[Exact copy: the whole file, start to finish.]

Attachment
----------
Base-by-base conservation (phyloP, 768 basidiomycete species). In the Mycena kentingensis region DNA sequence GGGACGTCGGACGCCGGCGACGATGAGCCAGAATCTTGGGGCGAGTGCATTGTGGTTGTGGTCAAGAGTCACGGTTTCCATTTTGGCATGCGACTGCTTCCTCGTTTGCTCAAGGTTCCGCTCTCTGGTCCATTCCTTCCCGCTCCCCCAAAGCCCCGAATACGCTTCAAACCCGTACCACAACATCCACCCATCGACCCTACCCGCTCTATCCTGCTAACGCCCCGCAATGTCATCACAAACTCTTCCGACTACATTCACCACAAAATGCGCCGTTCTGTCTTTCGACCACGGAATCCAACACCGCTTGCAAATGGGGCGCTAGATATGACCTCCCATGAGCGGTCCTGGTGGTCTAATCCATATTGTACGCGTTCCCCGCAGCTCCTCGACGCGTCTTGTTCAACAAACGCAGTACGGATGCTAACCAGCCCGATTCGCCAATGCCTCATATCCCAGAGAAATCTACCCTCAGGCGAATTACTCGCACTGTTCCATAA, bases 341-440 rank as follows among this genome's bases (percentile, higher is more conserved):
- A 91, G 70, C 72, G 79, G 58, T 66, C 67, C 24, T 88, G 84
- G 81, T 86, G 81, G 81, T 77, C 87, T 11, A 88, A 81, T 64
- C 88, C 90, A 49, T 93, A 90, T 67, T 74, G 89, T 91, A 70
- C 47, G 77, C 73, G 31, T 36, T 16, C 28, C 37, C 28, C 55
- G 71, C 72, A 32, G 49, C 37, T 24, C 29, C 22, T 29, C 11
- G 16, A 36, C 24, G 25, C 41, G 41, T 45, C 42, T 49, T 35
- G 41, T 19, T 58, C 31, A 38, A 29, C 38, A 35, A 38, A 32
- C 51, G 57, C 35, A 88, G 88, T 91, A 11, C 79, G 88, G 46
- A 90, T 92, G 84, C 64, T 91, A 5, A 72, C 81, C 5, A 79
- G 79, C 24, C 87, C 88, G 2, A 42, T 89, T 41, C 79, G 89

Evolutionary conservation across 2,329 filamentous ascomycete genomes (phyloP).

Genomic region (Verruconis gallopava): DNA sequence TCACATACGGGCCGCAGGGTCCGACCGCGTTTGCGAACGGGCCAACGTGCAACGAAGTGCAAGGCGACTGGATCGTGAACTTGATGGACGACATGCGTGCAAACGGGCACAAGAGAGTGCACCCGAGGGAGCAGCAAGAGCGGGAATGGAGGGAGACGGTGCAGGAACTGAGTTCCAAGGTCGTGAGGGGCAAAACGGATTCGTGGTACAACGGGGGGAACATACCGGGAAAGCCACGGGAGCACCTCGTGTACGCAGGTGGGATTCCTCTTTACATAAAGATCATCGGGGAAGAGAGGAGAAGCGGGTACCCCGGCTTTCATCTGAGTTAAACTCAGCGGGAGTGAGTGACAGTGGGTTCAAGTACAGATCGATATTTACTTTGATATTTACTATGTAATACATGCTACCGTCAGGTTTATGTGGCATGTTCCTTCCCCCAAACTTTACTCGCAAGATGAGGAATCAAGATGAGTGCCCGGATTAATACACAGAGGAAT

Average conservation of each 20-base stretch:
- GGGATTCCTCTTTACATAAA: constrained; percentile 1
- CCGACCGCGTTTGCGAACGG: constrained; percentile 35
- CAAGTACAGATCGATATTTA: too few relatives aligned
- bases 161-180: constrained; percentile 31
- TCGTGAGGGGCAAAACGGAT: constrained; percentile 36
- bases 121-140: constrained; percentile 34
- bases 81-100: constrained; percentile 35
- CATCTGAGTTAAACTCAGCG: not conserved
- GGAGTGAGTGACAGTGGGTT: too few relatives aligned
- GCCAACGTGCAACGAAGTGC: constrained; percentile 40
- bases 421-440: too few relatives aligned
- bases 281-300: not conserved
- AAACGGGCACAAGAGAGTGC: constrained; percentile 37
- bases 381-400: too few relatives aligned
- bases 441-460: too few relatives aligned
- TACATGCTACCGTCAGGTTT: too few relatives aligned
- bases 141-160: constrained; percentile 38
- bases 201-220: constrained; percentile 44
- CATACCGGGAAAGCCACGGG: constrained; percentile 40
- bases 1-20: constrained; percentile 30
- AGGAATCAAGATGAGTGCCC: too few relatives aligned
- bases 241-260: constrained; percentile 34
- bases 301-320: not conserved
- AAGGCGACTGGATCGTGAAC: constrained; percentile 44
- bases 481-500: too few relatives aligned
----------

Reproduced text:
Base-by-base conservation (phyloP, 768 basidiomycete species). In the Mycena kentingensis region DNA sequence GGGACGTCGGACGCCGGCGACGATGAGCCAGAATCTTGGGGCGAGTGCATTGTGGTTGTGGTCAAGAGTCACGGTTTCCATTTTGGCATGCGACTGCTTCCTCGTTTGCTCAAGGTTCCGCTCTCTGGTCCATTCCTTCCCGCTCCCCCAAAGCCCCGAATACGCTTCAAACCCGTACCACAACATCCACCCATCGACCCTACCCGCTCTATCCTGCTAACGCCCCGCAATGTCATCACAAACTCTTCCGACTACATTCACCACAAAATGCGCCGTTCTGTCTTTCGACCACGGAATCCAACACCGCTTGCAAATGGGGCGCTAGATATGACCTCCCATGAGCGGTCCTGGTGGTCTAATCCATATTGTACGCGTTCCCCGCAGCTCCTCGACGCGTCTTGTTCAACAAACGCAGTACGGATGCTAACCAGCCCGATTCGCCAATGCCTCATATCCCAGAGAAATCTACCCTCAGGCGAATTACTCGCACTGTTCCATAA, bases 341-440 rank as follows among this genome's bases (percentile, higher is more conserved):
- A 91, G 70, C 72, G 79, G 58, T 66, C 67, C 24, T 88, G 84
- G 81, T 86, G 81, G 81, T 77, C 87, T 11, A 88, A 81, T 64
- C 88, C 90, A 49, T 93, A 90, T 67, T 74, G 89, T 91, A 70
- C 47, G 77, C 73, G 31, T 36, T 16, C 28, C 37, C 28, C 55
- G 71, C 72, A 32, G 49, C 37, T 24, C 29, C 22, T 29, C 11
- G 16, A 36, C 24, G 25, C 41, G 41, T 45, C 42, T 49, T 35
- G 41, T 19, T 58, C 31, A 38, A 29, C 38, A 35, A 38, A 32
- C 51, G 57, C 35, A 88, G 88, T 91, A 11, C 79, G 88, G 46
- A 90, T 92, G 84, C 64, T 91, A 5, A 72, C 81, C 5, A 79
- G 79, C 24, C 87, C 88, G 2, A 42, T 89, T 41, C 79, G 89

Evolutionary conservation across 2,329 filamentous ascomycete genomes (phyloP).

Genomic region (Verruconis gallopava): DNA sequence TCACATACGGGCCGCAGGGTCCGACCGCGTTTGCGAACGGGCCAACGTGCAACGAAGTGCAAGGCGACTGGATCGTGAACTTGATGGACGACATGCGTGCAAACGGGCACAAGAGAGTGCACCCGAGGGAGCAGCAAGAGCGGGAATGGAGGGAGACGGTGCAGGAACTGAGTTCCAAGGTCGTGAGGGGCAAAACGGATTCGTGGTACAACGGGGGGAACATACCGGGAAAGCCACGGGAGCACCTCGTGTACGCAGGTGGGATTCCTCTTTACATAAAGATCATCGGGGAAGAGAGGAGAAGCGGGTACCCCGGCTTTCATCTGAGTTAAACTCAGCGGGAGTGAGTGACAGTGGGTTCAAGTACAGATCGATATTTACTTTGATATTTACTATGTAATACATGCTACCGTCAGGTTTATGTGGCATGTTCCTTCCCCCAAACTTTACTCGCAAGATGAGGAATCAAGATGAGTGCCCGGATTAATACACAGAGGAAT

Average conservation of each 20-base stretch:
- GGGATTCCTCTTTACATAAA: constrained; percentile 1
- CCGACCGCGTTTGCGAACGG: constrained; percentile 35
- CAAGTACAGATCGATATTTA: too few relatives aligned
- bases 161-180: constrained; percentile 31
- TCGTGAGGGGCAAAACGGAT: constrained; percentile 36
- bases 121-140: constrained; percentile 34
- bases 81-100: constrained; percentile 35
- CATCTGAGTTAAACTCAGCG: not conserved
- GGAGTGAGTGACAGTGGGTT: too few relatives aligned
- GCCAACGTGCAACGAAGTGC: constrained; percentile 40
- bases 421-440: too few relatives aligned
- bases 281-300: not conserved
- AAACGGGCACAAGAGAGTGC: constrained; percentile 37
- bases 381-400: too few relatives aligned
- bases 441-460: too few relatives aligned
- TACATGCTACCGTCAGGTTT: too few relatives aligned
- bases 141-160: constrained; percentile 38
- bases 201-220: constrained; percentile 44
- CATACCGGGAAAGCCACGGG: constrained; percentile 40
- bases 1-20: constrained; percentile 30
- AGGAATCAAGATGAGTGCCC: too few relatives aligned
- bases 241-260: constrained; percentile 34
- bases 301-320: not conserved
- AAGGCGACTGGATCGTGAAC: constrained; percentile 44
- bases 481-500: too few relatives aligned